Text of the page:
Despite tobacco consumption leading to 700,000 premature deaths across the EU every year, smoking levels among younger citizens remains stubbornly high, a new report has found.
A European Commission report on the effectiveness of the tobacco products directive, which limits advertising and other merchandising measures across the bloc since its introduction in 2016, found youth smoking rates fell to 20% in 2020 from 25% in 2014, after peaking at 29% in 2017.
Significant developments since the directive came into force have given new urgency and impetus to tobacco control work, the report said.
"The intermediate objective is to reach the WHO target of a 30% relative reduction in tobacco use by 2025 as compared to 2010, translating into an EU smoking prevalence rate of around 20% by 2025 compared to 29% in 2010."
To meet these ambitions, tobacco control efforts must be stepped up, including strengthening rules on tobacco products, it said.
The commission said the 2016 directive put in place comprehensive EU tobacco control policy rules, notably through enlarged combined health warnings, a track and trace system, a ban on characterising flavours, the creation of an ingredients database, and the regulation of electronic cigarettes.
It has also contributed to the improvement of public health through a decrease in tobacco consumption, it added.
However, the report found there is scope for improvement in labelling, assessment of ingredients, cross-border distance sales and novel and emerging products.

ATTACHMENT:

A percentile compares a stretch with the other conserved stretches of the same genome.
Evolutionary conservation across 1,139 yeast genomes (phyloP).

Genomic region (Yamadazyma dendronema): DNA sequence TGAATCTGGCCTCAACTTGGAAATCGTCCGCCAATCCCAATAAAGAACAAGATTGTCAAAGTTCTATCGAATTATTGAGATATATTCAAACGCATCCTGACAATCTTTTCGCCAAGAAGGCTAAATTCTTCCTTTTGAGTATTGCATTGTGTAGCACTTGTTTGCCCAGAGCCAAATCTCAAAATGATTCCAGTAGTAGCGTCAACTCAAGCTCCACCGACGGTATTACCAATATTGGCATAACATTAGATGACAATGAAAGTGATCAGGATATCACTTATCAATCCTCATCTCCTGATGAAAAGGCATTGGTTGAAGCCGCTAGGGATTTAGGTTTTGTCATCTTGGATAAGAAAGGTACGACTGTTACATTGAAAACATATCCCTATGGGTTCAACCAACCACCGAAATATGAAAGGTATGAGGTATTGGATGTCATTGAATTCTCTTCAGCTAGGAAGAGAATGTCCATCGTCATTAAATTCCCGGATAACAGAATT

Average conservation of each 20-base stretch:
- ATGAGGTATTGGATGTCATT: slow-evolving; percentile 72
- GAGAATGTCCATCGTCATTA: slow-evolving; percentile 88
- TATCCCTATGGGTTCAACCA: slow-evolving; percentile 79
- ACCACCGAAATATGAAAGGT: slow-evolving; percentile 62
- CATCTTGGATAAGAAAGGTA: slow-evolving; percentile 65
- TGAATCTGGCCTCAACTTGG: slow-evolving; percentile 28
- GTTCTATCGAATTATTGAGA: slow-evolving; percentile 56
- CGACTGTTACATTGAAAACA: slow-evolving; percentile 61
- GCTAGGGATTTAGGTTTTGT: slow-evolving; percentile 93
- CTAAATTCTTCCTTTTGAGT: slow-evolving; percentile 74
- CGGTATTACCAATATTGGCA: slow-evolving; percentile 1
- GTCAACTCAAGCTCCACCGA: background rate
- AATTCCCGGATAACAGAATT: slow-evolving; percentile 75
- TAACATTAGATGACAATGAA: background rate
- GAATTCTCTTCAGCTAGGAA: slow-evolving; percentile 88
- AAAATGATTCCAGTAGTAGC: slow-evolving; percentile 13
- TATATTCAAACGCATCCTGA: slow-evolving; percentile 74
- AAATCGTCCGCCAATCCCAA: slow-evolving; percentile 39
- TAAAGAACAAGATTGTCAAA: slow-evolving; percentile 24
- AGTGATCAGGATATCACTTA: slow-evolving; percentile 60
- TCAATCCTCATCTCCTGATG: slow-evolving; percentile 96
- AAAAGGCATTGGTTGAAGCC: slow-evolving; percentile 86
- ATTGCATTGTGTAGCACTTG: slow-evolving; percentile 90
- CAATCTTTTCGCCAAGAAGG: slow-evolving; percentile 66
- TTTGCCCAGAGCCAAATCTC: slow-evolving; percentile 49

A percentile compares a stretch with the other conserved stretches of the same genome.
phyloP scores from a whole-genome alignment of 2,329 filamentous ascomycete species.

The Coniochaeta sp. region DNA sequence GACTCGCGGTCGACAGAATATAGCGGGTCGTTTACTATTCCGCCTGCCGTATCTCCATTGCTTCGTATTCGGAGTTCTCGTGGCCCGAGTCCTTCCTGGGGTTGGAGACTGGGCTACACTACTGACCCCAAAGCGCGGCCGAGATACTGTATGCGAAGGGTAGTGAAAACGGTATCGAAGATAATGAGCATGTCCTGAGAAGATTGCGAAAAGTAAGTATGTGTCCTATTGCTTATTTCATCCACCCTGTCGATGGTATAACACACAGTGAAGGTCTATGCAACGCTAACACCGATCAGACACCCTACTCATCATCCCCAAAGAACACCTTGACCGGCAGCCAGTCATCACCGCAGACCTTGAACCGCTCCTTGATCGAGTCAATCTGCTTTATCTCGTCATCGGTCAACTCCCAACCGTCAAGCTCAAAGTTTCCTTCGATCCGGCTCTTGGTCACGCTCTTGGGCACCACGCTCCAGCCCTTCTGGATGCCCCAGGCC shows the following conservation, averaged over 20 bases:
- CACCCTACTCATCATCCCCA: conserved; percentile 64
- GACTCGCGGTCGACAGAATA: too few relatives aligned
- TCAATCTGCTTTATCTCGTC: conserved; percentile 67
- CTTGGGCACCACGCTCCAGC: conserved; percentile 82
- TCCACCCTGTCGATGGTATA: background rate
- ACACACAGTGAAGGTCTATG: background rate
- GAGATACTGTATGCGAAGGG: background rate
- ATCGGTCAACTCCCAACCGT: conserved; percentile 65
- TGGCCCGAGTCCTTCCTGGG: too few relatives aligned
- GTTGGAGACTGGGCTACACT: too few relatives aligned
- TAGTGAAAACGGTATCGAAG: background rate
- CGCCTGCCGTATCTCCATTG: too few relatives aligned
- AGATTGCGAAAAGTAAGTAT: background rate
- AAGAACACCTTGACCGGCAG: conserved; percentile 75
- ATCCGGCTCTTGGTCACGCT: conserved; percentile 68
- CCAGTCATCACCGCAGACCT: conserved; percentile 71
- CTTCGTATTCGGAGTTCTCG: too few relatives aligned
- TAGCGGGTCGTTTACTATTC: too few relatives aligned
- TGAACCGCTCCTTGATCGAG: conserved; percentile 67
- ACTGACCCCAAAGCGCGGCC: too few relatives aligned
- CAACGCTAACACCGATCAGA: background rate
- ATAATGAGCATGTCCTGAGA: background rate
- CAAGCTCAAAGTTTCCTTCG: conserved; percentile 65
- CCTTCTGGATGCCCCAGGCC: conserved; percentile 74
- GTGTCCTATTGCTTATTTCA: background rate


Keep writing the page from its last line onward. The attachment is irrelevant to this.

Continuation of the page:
E-cigarettes, containing nicotine but no tobacco, are a specific diverse product category, accounting for up to 7% of the national EU markets, in terms of value, for tobacco and related products, the report said.
There are more than 300,000 active e-cigarette products, compared to over 42,000 active tobacco products, while big tobacco has tried to muscle in on the burgeoning market with major investments in electronic tobacco heating devices in recent years.
Safety concerns related to e-cigarettes spiralled worldwide in 2019, with vaping associated lung injury cases rising sharply in the USA, the report said.
However, these cases have since been linked to cannabis extract and/or vitamin E acetate containing e-liquids.
EU countries have not observed this trend, possibly due in part to the specificities of e-cigarette regulation, notably additive restrictions, such as a ban of vitamins in nicotine-containing liquids, the report said.
"There is strong evidence that flavours in e-liquids are attractive to youths and adults," the report warned.
Views on the actual health effects of e-cigarettes are divided, ranging from harmful to harm-reducing for the individual, compared to conventional tobacco products for smoking.
"As scientific consensus has yet to be reached, the precautionary principle prevails...The WHO further concluded that no firm evidence exists on the safety of e-cigarettes, but there is increasing evidence of harm," it said.